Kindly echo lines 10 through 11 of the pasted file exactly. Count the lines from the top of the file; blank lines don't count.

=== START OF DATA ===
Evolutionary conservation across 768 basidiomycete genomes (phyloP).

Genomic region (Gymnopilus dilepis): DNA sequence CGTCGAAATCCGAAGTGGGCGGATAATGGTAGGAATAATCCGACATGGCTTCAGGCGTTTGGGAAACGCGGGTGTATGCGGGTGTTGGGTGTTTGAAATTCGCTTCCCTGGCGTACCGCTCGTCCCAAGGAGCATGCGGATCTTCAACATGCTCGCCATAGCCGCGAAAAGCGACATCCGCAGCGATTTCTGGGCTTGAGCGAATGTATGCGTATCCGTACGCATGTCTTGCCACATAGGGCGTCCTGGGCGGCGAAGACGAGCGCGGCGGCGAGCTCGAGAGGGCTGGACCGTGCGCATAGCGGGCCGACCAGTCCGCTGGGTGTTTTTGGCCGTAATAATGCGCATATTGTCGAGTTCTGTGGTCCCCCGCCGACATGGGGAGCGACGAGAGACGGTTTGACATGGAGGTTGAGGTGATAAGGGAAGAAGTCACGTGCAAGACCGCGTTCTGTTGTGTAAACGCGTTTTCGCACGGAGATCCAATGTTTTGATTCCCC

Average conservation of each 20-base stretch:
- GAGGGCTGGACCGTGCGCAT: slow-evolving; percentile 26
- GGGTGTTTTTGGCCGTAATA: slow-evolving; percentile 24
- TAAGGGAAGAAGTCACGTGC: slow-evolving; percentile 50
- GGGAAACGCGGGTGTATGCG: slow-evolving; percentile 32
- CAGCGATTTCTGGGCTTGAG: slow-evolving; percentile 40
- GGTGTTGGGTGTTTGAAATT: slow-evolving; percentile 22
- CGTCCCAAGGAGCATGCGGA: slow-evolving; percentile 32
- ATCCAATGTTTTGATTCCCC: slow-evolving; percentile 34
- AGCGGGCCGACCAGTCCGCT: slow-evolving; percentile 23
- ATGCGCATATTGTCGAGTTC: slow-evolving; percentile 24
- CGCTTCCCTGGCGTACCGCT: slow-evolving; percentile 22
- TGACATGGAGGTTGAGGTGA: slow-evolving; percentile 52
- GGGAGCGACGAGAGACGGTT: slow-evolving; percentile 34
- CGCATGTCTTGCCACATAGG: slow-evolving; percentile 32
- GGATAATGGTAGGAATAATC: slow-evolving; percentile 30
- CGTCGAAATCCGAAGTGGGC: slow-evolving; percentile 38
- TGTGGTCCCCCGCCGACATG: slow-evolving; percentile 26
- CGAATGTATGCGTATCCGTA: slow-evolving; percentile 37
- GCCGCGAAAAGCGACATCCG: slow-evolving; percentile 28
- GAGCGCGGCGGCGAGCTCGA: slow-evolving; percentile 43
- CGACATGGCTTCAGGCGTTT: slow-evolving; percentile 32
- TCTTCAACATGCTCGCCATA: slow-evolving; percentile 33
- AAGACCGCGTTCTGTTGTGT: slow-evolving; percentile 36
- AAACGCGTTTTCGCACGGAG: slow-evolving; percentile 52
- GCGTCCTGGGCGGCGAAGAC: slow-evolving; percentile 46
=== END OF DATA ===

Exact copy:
- CGTCCCAAGGAGCATGCGGA: slow-evolving; percentile 32
- ATCCAATGTTTTGATTCCCC: slow-evolving; percentile 34